President Obama arrived at CIA headquarters Wednesday for the fourth and probably final visit of his presidency to an agency that regarded him with significant apprehension when he first came to Langley in 2009.

The apprehension now is over who might be the next president to visit, particularly if it is Donald Trump.

The CIA tends to lie low during presidential election cycles, out of respect for its apolitical mission as well as a reluctance to alienate any potential commander in chief. But the Trump candidacy has triggered an unusual public outcry among CIA officers and surrogates.

CIA Director John Brennan was the latest to weigh in, saying during an NBC News appearance that the agency would never resume the use of waterboarding and other brutal interrogation techniques, even if ordered to do so by a future president.

“I will not agree to carry out some of these tactics and techniques I’ve heard bandied about because this institution needs to endure,” Brennan said. He didn’t cite Trump by name, but the brash Republican candidate is the only one who has repeatedly endorsed waterboarding and said it should be reinstated as a tactic to get terrorism suspects to talk.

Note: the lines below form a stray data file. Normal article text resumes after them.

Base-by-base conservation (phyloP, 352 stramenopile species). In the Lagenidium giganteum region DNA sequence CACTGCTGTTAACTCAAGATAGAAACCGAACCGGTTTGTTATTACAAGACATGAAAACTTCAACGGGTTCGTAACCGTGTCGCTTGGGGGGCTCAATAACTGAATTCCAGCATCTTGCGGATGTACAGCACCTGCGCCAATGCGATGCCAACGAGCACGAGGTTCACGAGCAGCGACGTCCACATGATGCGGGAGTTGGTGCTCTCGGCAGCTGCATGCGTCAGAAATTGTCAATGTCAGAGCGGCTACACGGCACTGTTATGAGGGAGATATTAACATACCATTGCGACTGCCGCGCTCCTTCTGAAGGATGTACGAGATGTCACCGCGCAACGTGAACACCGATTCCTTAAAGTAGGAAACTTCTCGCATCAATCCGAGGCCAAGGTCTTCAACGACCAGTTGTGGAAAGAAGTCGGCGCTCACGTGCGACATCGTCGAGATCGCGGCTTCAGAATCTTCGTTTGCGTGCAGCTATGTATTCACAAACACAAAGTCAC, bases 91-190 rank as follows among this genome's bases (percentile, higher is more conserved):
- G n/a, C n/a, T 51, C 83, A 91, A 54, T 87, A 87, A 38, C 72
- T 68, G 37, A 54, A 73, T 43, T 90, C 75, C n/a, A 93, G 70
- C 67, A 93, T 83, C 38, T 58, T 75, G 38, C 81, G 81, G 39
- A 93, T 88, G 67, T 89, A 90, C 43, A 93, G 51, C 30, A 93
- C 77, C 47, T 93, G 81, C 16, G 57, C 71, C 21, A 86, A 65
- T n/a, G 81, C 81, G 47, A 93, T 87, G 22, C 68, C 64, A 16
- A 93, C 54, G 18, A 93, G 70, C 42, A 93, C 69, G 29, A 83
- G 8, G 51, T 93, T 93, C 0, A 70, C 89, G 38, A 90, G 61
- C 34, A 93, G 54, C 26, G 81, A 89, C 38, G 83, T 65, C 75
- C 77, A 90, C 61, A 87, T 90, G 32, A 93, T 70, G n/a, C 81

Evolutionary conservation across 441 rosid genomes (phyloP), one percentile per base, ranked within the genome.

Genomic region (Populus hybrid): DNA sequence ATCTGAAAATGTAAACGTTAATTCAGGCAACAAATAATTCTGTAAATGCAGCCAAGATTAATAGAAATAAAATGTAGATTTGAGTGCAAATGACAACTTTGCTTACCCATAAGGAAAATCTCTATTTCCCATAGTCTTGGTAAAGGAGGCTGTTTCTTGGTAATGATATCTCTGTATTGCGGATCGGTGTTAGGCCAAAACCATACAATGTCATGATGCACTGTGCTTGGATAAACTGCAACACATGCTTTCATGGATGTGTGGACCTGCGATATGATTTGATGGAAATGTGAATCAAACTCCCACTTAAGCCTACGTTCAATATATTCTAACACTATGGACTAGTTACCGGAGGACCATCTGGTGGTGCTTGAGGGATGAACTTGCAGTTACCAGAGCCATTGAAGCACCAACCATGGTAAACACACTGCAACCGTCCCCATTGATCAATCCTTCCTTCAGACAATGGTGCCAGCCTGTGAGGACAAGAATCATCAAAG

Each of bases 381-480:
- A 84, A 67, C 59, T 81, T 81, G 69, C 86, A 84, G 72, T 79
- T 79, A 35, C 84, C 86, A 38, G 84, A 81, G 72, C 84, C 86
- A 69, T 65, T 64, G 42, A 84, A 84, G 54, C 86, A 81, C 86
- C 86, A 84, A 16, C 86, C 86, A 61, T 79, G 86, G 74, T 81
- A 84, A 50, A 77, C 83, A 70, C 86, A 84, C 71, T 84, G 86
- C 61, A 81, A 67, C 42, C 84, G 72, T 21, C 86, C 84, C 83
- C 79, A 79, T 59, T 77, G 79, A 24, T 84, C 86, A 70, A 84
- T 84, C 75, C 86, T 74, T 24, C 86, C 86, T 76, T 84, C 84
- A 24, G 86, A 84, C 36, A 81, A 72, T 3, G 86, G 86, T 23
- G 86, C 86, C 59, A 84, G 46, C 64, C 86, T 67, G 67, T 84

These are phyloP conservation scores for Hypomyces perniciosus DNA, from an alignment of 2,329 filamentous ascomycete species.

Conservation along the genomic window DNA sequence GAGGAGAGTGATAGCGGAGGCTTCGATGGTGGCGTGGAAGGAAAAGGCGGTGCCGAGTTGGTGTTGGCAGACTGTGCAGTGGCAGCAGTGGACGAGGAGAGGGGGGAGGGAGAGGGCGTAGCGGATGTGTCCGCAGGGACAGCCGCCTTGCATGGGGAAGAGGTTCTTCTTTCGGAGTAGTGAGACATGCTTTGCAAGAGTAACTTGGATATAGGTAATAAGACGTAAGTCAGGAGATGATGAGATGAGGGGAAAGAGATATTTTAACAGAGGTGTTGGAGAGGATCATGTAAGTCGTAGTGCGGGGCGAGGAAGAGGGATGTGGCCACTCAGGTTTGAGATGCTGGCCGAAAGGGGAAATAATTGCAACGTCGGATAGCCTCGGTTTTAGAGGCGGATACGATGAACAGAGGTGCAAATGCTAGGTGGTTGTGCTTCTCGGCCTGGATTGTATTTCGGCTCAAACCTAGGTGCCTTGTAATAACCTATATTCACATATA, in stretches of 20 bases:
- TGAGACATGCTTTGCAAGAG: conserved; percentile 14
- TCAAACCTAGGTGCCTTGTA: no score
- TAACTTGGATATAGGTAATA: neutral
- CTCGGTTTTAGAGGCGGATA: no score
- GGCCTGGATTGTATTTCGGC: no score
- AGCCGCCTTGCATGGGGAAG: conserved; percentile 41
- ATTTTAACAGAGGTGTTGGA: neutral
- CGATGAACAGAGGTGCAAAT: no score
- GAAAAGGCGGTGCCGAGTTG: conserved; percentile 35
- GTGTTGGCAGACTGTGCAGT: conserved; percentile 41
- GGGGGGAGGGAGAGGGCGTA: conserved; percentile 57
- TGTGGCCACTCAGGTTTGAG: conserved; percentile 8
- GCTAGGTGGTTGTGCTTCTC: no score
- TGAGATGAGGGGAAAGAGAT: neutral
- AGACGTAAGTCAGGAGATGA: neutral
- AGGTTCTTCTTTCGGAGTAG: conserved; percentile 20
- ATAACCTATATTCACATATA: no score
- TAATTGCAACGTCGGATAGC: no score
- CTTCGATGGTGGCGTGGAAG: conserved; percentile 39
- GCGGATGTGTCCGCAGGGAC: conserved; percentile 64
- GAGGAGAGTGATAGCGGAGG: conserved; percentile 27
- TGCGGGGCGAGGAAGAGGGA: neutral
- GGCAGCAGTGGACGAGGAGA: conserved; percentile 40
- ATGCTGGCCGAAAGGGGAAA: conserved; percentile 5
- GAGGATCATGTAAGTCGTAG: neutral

Agency veterans have threatened similar disobedience. Former CIA director Michael V. Hayden has said that if the next president wants terrorism suspects strapped to the waterboard, he will need to bring his “own damn bucket.”

But the alarm about Trump goes beyond his apparent enthusiasm for the simulated drowning technique. “There would definitely be concern about Trump being elected and not having a clear understanding of foreign policy and national security,” said Nada Bakos, a former CIA counterterrorism analyst. Trump’s rhetoric, she said, “probably gives some people major heartburn.”

Aerial of CIA headquarters in Virginia (Photo by Carol M. Highsmith/Buyenlarge/Getty Images)

Trump has seemed at times to back away from his apparent enthusiasm for interrogation methods widely condemned as torture, saying that he would not order agency operatives to break the law. He has also consulted, at least informally, with CIA veterans who opposed the interrogation program, including former CIA director David H. Petraeus.

But after Brennan’s comments, Trump seemed to double down. He called Brennan’s refusal to use waterboarding “ridiculous” given that Islamic State terrorists “chop off heads.”

The tone of the debate is in sharp contrast with eight years ago, when the CIA was bracing for what many expected to be a grim era under Obama, who denounced the secret interrogation program during his campaign and seemed poised to rein in the agency’s authority and influence.

Instead, Obama frequently sided with the CIA in bureaucratic battles, escalated its drone war against al-Qaeda and counted on the agency for signature aspects of his legacy, including the death of Osama bin Laden.

Obama’s first trip to the CIA in April 2009 was largely aimed at reassuring a wary workforce after the White House released legal memos that had authorized interrogation methods now deemed torture. But he also signaled that the agency’s fate might be better than it feared.

“Don’t be discouraged that we have to acknowledge potentially we’ve made some mistakes,” Obama said. “We live in dangerous times. I am going to need you more than ever.”